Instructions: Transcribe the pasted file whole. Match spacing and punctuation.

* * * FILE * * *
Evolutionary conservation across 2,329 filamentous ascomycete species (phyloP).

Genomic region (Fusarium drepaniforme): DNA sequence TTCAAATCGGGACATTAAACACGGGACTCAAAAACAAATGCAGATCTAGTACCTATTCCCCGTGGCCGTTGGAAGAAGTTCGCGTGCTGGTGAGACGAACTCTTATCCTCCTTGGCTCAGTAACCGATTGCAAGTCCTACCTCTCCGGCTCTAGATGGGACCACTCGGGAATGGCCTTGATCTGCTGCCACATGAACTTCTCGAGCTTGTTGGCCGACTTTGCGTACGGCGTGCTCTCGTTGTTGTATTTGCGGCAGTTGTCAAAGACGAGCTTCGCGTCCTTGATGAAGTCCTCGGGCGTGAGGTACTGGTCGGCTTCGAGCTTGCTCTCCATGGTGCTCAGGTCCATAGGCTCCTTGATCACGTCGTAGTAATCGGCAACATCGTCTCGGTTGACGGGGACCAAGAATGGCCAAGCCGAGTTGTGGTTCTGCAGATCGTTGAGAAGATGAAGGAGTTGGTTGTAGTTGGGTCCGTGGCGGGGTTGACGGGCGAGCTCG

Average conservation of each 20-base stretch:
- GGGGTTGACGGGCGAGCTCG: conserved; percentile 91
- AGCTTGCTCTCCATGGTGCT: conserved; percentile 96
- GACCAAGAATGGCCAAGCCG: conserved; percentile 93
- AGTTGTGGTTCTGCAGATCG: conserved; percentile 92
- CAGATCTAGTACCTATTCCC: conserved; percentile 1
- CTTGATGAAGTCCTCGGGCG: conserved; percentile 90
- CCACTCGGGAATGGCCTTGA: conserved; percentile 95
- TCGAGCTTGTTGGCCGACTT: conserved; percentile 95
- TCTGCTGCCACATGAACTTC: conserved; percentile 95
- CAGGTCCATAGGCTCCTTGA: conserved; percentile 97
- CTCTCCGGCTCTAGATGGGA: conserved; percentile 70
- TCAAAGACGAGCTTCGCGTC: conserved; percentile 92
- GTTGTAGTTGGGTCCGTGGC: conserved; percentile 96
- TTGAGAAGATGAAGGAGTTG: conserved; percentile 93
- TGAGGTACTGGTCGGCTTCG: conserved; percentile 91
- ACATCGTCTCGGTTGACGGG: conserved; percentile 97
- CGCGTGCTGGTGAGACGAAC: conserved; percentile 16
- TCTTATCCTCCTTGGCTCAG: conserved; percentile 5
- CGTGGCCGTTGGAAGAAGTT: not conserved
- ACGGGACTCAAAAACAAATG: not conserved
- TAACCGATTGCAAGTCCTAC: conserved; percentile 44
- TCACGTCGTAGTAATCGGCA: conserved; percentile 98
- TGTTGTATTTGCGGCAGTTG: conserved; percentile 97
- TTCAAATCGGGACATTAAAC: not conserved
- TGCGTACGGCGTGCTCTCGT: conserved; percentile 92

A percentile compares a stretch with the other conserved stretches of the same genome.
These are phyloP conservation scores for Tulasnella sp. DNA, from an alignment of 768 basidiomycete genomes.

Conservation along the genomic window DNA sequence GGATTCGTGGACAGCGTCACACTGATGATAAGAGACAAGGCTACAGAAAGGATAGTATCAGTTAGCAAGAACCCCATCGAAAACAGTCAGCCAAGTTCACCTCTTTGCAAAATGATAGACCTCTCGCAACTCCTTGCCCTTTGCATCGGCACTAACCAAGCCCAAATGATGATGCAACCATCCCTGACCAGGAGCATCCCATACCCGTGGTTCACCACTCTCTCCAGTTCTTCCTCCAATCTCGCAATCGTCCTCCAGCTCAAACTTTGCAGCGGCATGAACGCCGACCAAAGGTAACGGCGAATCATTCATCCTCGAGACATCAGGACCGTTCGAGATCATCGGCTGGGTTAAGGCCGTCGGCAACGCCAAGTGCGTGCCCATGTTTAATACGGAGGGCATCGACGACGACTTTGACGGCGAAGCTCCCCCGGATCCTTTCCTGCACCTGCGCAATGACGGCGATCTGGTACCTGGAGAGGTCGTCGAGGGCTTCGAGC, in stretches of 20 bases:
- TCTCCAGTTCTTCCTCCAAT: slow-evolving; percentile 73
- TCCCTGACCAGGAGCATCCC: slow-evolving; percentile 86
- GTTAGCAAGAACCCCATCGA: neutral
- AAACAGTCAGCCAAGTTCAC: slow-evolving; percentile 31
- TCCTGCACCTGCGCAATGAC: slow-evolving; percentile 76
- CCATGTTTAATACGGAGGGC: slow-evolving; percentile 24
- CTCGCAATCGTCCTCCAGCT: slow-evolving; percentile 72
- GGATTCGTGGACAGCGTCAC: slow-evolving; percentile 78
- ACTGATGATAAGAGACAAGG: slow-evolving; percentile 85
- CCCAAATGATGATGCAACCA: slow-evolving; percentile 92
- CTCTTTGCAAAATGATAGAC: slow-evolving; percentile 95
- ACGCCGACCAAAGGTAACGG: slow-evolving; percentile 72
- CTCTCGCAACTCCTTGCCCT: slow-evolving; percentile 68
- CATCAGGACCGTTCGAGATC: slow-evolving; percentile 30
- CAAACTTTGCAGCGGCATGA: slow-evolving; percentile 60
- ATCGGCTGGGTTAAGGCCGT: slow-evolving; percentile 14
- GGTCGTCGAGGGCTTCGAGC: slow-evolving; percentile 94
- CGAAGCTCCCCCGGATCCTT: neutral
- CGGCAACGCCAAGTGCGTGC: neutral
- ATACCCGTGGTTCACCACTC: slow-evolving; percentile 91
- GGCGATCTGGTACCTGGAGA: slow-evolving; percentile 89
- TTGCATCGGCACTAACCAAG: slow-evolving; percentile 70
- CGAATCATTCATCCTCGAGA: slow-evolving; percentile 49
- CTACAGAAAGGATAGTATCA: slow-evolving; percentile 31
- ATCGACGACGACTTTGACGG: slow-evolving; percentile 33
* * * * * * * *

Evolutionary conservation across 2,329 filamentous ascomycete species (phyloP).

Genomic region (Fusarium drepaniforme): DNA sequence TTCAAATCGGGACATTAAACACGGGACTCAAAAACAAATGCAGATCTAGTACCTATTCCCCGTGGCCGTTGGAAGAAGTTCGCGTGCTGGTGAGACGAACTCTTATCCTCCTTGGCTCAGTAACCGATTGCAAGTCCTACCTCTCCGGCTCTAGATGGGACCACTCGGGAATGGCCTTGATCTGCTGCCACATGAACTTCTCGAGCTTGTTGGCCGACTTTGCGTACGGCGTGCTCTCGTTGTTGTATTTGCGGCAGTTGTCAAAGACGAGCTTCGCGTCCTTGATGAAGTCCTCGGGCGTGAGGTACTGGTCGGCTTCGAGCTTGCTCTCCATGGTGCTCAGGTCCATAGGCTCCTTGATCACGTCGTAGTAATCGGCAACATCGTCTCGGTTGACGGGGACCAAGAATGGCCAAGCCGAGTTGTGGTTCTGCAGATCGTTGAGAAGATGAAGGAGTTGGTTGTAGTTGGGTCCGTGGCGGGGTTGACGGGCGAGCTCG

Average conservation of each 20-base stretch:
- GGGGTTGACGGGCGAGCTCG: conserved; percentile 91
- AGCTTGCTCTCCATGGTGCT: conserved; percentile 96
- GACCAAGAATGGCCAAGCCG: conserved; percentile 93
- AGTTGTGGTTCTGCAGATCG: conserved; percentile 92
- CAGATCTAGTACCTATTCCC: conserved; percentile 1
- CTTGATGAAGTCCTCGGGCG: conserved; percentile 90
- CCACTCGGGAATGGCCTTGA: conserved; percentile 95
- TCGAGCTTGTTGGCCGACTT: conserved; percentile 95
- TCTGCTGCCACATGAACTTC: conserved; percentile 95
- CAGGTCCATAGGCTCCTTGA: conserved; percentile 97
- CTCTCCGGCTCTAGATGGGA: conserved; percentile 70
- TCAAAGACGAGCTTCGCGTC: conserved; percentile 92
- GTTGTAGTTGGGTCCGTGGC: conserved; percentile 96
- TTGAGAAGATGAAGGAGTTG: conserved; percentile 93
- TGAGGTACTGGTCGGCTTCG: conserved; percentile 91
- ACATCGTCTCGGTTGACGGG: conserved; percentile 97
- CGCGTGCTGGTGAGACGAAC: conserved; percentile 16
- TCTTATCCTCCTTGGCTCAG: conserved; percentile 5
- CGTGGCCGTTGGAAGAAGTT: not conserved
- ACGGGACTCAAAAACAAATG: not conserved
- TAACCGATTGCAAGTCCTAC: conserved; percentile 44
- TCACGTCGTAGTAATCGGCA: conserved; percentile 98
- TGTTGTATTTGCGGCAGTTG: conserved; percentile 97
- TTCAAATCGGGACATTAAAC: not conserved
- TGCGTACGGCGTGCTCTCGT: conserved; percentile 92

A percentile compares a stretch with the other conserved stretches of the same genome.
These are phyloP conservation scores for Tulasnella sp. DNA, from an alignment of 768 basidiomycete genomes.

Conservation along the genomic window DNA sequence GGATTCGTGGACAGCGTCACACTGATGATAAGAGACAAGGCTACAGAAAGGATAGTATCAGTTAGCAAGAACCCCATCGAAAACAGTCAGCCAAGTTCACCTCTTTGCAAAATGATAGACCTCTCGCAACTCCTTGCCCTTTGCATCGGCACTAACCAAGCCCAAATGATGATGCAACCATCCCTGACCAGGAGCATCCCATACCCGTGGTTCACCACTCTCTCCAGTTCTTCCTCCAATCTCGCAATCGTCCTCCAGCTCAAACTTTGCAGCGGCATGAACGCCGACCAAAGGTAACGGCGAATCATTCATCCTCGAGACATCAGGACCGTTCGAGATCATCGGCTGGGTTAAGGCCGTCGGCAACGCCAAGTGCGTGCCCATGTTTAATACGGAGGGCATCGACGACGACTTTGACGGCGAAGCTCCCCCGGATCCTTTCCTGCACCTGCGCAATGACGGCGATCTGGTACCTGGAGAGGTCGTCGAGGGCTTCGAGC, in stretches of 20 bases:
- TCTCCAGTTCTTCCTCCAAT: slow-evolving; percentile 73
- TCCCTGACCAGGAGCATCCC: slow-evolving; percentile 86
- GTTAGCAAGAACCCCATCGA: neutral
- AAACAGTCAGCCAAGTTCAC: slow-evolving; percentile 31
- TCCTGCACCTGCGCAATGAC: slow-evolving; percentile 76
- CCATGTTTAATACGGAGGGC: slow-evolving; percentile 24
- CTCGCAATCGTCCTCCAGCT: slow-evolving; percentile 72
- GGATTCGTGGACAGCGTCAC: slow-evolving; percentile 78
- ACTGATGATAAGAGACAAGG: slow-evolving; percentile 85
- CCCAAATGATGATGCAACCA: slow-evolving; percentile 92
- CTCTTTGCAAAATGATAGAC: slow-evolving; percentile 95
- ACGCCGACCAAAGGTAACGG: slow-evolving; percentile 72
- CTCTCGCAACTCCTTGCCCT: slow-evolving; percentile 68
- CATCAGGACCGTTCGAGATC: slow-evolving; percentile 30
- CAAACTTTGCAGCGGCATGA: slow-evolving; percentile 60
- ATCGGCTGGGTTAAGGCCGT: slow-evolving; percentile 14
- GGTCGTCGAGGGCTTCGAGC: slow-evolving; percentile 94
- CGAAGCTCCCCCGGATCCTT: neutral
- CGGCAACGCCAAGTGCGTGC: neutral
- ATACCCGTGGTTCACCACTC: slow-evolving; percentile 91
- GGCGATCTGGTACCTGGAGA: slow-evolving; percentile 89
- TTGCATCGGCACTAACCAAG: slow-evolving; percentile 70
- CGAATCATTCATCCTCGAGA: slow-evolving; percentile 49
- CTACAGAAAGGATAGTATCA: slow-evolving; percentile 31
- ATCGACGACGACTTTGACGG: slow-evolving; percentile 33